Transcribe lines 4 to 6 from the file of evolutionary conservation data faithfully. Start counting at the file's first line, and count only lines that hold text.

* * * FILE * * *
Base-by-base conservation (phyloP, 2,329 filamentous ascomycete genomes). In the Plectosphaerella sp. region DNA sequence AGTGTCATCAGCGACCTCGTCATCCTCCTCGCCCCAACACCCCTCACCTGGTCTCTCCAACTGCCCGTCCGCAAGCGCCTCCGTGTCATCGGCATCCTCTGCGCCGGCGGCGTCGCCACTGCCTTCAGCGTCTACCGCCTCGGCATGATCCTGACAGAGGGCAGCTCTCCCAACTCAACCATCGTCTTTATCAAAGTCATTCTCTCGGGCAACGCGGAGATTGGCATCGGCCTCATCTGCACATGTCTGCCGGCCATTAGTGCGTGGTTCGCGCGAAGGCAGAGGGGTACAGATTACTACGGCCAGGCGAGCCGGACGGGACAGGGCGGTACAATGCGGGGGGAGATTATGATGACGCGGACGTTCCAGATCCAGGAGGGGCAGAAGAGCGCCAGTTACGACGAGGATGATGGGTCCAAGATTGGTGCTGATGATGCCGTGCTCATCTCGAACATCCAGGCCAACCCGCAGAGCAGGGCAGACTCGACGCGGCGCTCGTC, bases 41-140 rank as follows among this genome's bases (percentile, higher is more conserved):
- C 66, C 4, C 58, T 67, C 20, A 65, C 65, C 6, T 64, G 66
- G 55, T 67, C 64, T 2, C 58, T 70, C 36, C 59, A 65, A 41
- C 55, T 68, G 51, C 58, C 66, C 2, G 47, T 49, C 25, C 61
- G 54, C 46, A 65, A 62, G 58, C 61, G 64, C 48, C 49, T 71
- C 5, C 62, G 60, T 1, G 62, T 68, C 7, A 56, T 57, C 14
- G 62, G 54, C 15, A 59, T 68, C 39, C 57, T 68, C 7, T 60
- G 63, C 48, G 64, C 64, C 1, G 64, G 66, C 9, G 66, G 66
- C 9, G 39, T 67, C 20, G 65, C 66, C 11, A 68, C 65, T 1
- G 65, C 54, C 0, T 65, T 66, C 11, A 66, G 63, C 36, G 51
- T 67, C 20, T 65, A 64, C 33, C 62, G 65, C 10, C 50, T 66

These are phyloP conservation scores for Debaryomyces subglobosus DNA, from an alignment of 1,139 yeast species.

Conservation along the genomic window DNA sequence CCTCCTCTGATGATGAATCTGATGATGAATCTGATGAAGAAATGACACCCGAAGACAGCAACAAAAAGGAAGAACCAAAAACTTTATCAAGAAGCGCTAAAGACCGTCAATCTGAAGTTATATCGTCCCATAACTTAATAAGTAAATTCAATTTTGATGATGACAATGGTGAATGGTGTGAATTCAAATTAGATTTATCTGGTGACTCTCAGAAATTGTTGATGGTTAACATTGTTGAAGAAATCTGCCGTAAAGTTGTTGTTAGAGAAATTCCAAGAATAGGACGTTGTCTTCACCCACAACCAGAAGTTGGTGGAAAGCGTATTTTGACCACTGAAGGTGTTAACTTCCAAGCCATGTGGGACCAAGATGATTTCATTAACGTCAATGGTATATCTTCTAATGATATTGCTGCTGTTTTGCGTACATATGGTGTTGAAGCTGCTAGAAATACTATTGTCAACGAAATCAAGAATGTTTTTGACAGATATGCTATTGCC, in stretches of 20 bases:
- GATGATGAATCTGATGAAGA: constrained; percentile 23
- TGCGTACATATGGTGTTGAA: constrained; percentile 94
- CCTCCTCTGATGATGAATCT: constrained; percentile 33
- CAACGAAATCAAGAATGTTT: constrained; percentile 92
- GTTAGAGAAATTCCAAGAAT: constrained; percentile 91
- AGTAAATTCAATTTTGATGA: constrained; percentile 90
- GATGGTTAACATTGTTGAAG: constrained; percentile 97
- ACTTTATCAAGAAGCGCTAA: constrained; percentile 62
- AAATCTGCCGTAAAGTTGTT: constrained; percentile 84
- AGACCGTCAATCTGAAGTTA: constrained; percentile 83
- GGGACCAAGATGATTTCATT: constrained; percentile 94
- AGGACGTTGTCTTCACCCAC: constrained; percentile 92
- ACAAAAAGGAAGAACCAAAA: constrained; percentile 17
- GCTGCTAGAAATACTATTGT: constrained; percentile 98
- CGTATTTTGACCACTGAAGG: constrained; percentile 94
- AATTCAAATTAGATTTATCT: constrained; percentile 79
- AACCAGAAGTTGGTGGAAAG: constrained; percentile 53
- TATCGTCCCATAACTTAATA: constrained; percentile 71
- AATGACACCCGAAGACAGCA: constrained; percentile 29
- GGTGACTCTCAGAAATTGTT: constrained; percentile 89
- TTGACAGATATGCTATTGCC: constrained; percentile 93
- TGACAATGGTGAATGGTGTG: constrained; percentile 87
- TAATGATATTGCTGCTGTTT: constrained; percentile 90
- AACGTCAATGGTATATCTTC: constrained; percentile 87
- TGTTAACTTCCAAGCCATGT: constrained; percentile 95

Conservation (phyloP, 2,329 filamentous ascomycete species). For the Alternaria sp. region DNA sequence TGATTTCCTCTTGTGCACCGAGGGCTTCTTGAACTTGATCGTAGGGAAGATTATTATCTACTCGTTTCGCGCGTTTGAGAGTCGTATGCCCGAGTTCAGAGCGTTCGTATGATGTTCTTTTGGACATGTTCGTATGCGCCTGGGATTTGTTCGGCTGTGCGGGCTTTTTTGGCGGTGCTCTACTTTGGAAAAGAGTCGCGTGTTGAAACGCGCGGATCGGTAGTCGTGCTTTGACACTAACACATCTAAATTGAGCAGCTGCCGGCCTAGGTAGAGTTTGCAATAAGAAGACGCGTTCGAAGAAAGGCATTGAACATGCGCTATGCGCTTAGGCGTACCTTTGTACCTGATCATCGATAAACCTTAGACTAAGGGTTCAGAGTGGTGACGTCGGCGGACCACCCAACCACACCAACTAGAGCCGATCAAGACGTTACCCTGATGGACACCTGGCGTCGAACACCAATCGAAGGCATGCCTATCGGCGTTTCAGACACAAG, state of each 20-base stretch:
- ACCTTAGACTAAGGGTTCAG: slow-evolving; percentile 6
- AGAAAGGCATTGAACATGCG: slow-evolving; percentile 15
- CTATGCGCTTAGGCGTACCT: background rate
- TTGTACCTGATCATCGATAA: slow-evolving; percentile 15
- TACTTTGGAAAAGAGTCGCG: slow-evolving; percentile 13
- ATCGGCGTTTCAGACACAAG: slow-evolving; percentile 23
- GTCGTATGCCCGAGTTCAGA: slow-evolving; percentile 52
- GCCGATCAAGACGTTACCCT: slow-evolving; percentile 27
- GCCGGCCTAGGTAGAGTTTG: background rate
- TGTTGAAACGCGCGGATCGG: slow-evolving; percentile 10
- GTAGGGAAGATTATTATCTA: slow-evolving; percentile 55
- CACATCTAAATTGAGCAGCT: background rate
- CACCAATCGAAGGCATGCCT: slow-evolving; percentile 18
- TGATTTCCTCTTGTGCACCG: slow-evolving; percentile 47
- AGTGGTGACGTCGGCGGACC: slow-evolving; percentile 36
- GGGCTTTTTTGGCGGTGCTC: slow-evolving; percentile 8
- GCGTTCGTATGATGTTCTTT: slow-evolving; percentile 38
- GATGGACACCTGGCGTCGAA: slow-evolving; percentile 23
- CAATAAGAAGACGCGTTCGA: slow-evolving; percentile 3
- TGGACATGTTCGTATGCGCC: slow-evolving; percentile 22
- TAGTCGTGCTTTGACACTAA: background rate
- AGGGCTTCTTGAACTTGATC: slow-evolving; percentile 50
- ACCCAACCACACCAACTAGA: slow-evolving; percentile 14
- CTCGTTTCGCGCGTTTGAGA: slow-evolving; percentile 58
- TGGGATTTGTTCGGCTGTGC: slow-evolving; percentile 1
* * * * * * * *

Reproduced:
- C 55, T 68, G 51, C 58, C 66, C 2, G 47, T 49, C 25, C 61
- G 54, C 46, A 65, A 62, G 58, C 61, G 64, C 48, C 49, T 71
- C 5, C 62, G 60, T 1, G 62, T 68, C 7, A 56, T 57, C 14